A Mile Wide or an Inch Deep? Improving Elementary Preservice Teachers’ Science Content Knowledge Within the Context of a Science Methods Course

From Section:
Instruction in Teacher Training
Dec. 01, 2014

Source: Journal of Science Teacher Education, Vol. 25, No. 8, December 2014, p. 953-976.
(Reviewed by the Portal Team)

This study examined preservice elementary teachers’ development of science content knowledge (SCK) within the context of an elementary science methods course.

The participants were 19 undergraduate PreK-4 (early childhood) education students at a midsize university in the Northeastern United States.
A project-developed science knowledge test was administered at the beginning and the end of the science methods course, before and after science content was covered concurrent with modeled pedagogy.
All 19 students completed both the pretest and the posttest.


The findings reveal that the participating preservice elementary teachers strengthened and deepened their science content knowledge upon completing the course.

The preservice elementary teachers had adequate knowledge of low difficulty science content on the pretest, but demonstrated improvement on moderate and difficult science content, especially on topics emphasized in the methods course.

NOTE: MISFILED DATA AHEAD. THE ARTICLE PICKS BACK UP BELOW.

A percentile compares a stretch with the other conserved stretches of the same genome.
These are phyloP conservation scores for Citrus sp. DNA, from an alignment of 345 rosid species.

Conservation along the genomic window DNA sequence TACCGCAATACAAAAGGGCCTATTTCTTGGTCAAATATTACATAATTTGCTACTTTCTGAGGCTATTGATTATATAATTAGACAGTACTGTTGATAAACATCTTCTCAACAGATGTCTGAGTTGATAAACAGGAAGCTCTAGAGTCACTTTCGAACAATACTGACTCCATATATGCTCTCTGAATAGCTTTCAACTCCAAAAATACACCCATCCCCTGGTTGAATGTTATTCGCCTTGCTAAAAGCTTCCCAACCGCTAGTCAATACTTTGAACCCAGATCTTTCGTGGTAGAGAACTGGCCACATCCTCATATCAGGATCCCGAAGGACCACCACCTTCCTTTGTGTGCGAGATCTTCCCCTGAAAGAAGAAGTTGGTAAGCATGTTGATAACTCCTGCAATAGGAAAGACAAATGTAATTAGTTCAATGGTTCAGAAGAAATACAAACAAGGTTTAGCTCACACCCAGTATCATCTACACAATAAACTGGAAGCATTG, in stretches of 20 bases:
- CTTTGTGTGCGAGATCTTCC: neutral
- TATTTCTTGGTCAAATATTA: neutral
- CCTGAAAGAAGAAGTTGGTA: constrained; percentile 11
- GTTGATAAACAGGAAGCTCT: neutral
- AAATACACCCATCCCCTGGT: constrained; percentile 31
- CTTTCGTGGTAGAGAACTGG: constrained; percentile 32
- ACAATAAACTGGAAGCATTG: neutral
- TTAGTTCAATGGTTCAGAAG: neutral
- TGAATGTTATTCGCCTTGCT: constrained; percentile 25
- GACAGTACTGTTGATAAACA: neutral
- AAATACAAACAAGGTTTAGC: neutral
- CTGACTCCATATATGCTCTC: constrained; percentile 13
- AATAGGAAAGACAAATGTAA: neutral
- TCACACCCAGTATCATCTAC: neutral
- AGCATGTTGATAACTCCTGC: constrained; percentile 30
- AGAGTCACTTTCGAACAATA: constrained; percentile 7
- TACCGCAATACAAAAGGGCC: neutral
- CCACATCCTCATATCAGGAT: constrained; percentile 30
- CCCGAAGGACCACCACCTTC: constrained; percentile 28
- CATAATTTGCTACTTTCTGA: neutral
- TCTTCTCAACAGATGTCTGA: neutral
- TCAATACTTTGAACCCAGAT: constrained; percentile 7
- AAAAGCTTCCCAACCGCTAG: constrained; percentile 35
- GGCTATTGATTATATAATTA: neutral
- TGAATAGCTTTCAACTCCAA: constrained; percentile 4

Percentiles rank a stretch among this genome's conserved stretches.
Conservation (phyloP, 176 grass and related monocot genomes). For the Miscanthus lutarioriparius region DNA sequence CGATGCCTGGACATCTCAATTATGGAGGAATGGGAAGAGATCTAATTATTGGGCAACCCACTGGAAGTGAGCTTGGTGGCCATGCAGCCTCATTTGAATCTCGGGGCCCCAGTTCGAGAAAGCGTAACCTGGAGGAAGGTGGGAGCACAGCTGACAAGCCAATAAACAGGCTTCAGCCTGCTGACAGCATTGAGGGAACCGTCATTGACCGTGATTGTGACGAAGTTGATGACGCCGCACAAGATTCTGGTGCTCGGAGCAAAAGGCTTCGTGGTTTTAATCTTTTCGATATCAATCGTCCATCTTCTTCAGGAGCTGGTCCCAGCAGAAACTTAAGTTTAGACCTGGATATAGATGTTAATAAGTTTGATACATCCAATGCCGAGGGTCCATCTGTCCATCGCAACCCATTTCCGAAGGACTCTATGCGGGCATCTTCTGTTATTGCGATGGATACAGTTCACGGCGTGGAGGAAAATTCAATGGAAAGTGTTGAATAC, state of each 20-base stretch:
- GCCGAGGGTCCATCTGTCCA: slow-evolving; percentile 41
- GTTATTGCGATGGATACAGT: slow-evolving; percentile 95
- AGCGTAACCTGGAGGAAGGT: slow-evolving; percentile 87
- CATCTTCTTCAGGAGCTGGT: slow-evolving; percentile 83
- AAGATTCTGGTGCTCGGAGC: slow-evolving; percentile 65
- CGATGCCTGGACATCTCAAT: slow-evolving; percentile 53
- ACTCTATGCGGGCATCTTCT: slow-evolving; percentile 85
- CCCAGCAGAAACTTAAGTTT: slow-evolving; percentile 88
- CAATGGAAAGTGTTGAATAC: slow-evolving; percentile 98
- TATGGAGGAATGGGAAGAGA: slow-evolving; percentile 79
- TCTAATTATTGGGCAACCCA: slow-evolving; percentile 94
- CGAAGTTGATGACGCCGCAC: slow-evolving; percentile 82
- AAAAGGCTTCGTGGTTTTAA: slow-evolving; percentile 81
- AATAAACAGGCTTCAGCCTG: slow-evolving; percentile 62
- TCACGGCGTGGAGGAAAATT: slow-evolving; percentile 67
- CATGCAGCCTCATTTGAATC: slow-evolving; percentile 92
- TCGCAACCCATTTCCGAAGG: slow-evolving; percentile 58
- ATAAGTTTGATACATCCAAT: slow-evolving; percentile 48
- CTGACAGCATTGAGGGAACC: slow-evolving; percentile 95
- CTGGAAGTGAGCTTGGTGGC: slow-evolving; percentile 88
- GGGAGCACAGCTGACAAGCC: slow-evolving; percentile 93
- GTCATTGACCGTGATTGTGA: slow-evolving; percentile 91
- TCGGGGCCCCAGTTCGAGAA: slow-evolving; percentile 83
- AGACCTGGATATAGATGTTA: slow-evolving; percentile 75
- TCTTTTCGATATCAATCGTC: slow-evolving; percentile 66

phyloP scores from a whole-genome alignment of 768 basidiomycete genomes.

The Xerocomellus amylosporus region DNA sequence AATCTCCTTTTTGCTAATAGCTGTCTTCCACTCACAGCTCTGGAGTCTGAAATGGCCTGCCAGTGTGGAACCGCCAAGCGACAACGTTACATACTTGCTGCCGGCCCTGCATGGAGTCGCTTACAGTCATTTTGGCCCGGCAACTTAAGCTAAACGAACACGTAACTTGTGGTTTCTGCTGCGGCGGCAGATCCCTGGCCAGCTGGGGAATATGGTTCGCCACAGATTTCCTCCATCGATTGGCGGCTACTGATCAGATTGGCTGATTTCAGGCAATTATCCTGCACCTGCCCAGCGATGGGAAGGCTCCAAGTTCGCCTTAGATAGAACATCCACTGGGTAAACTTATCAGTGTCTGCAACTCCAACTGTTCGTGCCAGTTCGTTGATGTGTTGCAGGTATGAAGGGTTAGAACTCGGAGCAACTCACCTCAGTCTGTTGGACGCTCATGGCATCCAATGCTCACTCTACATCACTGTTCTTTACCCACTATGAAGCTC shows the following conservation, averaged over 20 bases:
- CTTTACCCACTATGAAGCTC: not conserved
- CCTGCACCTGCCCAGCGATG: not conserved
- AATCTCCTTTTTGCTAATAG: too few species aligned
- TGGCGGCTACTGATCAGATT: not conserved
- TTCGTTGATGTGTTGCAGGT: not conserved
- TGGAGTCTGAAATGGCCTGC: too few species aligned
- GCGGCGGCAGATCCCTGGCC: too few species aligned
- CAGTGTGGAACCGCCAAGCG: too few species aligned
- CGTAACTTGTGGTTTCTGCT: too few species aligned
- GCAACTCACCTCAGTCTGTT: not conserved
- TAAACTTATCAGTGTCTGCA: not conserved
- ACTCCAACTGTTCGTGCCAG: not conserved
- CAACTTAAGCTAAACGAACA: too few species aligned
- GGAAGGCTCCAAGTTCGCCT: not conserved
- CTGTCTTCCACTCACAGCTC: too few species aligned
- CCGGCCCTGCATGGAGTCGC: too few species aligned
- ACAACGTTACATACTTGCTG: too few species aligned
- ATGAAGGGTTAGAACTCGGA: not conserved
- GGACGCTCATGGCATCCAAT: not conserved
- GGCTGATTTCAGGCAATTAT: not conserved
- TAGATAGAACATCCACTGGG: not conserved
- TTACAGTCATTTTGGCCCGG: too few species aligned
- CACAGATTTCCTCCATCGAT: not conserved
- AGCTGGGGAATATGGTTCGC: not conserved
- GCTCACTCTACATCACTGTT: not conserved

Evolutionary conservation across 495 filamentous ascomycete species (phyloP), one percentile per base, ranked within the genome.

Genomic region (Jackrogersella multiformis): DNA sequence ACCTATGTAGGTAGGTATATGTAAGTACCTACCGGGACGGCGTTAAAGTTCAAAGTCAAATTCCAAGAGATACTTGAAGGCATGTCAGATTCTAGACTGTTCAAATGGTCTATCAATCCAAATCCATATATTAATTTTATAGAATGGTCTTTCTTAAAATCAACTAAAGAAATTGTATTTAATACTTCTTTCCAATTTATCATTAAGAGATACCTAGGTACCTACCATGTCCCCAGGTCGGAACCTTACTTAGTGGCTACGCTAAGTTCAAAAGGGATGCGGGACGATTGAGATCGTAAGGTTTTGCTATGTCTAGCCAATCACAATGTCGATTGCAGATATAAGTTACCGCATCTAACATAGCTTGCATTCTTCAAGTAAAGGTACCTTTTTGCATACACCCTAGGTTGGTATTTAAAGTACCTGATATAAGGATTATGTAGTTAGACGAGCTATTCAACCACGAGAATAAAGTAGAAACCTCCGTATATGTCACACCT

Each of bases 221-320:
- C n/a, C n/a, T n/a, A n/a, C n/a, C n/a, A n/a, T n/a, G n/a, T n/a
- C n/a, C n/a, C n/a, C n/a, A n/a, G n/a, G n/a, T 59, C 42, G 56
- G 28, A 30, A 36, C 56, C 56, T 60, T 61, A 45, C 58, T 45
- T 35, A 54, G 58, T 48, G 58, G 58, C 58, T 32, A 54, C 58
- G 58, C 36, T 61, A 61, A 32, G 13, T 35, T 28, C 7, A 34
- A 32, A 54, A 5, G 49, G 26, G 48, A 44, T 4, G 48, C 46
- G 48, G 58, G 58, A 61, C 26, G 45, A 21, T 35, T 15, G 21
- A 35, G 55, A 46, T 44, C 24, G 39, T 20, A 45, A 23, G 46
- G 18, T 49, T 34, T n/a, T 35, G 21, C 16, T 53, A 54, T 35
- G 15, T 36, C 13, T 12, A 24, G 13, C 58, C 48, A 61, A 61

This leads the authors to conclude that preservice elementary teachers have some science content knowledge, may it be from prior experience in school or every day science, but we believe it is superficial. Several moderately difficult test items did show growth, however. These results indicate that preservice teachers strengthened their content knowledge on these topics upon them being covered in the course and potentially challenged their previously existing misconceptions.

Furthermore, the findings reveal that most short and extended response items displayed growth. All high difficulty and most moderate difficulty test items displayed growth, which strongly indicates that when preservice teachers were asked to explain scientific phenomena prior to covering the content in the course, they did not possess adequate science content knowledge to do so.

Finally, growth was generally visible across all three content areas of life, physical, and earth science. The authors noticed that improvement was linked to test item difficulty and not necessarily to content area. This result suggests that preservice elementary teachers, as generalists, may know ‘‘a little bit of everything,’’ as indicated by their performance on the low difficulty items, but during the methods course added depth to their shallow science content knowledge, as indicated by their performance on the moderate and high difficulty items.


The results indicate that preservice teachers developed ‘‘an inch deep’’ science knowledge that we hope is more likely to lead to effective science teaching than the typically ‘‘mile wide’’ science knowledge of elementary teachers.

The findings of this study make two important contributions to the field of science education.
First, it is the responsibility of science educators to re-focus the research on SCK.
Second, the authors believe that is necessary to revisit widely accepted instructional models.
This study suggests that any preexisting science content knowledge must be solidified and deepened and that potential misconceptions must be addressed.

Updated: Oct. 25, 2019
Elementary school teachers | Methods courses | Pedagogical content knowledge | Preservice teachers | Science instruction | Teaching methods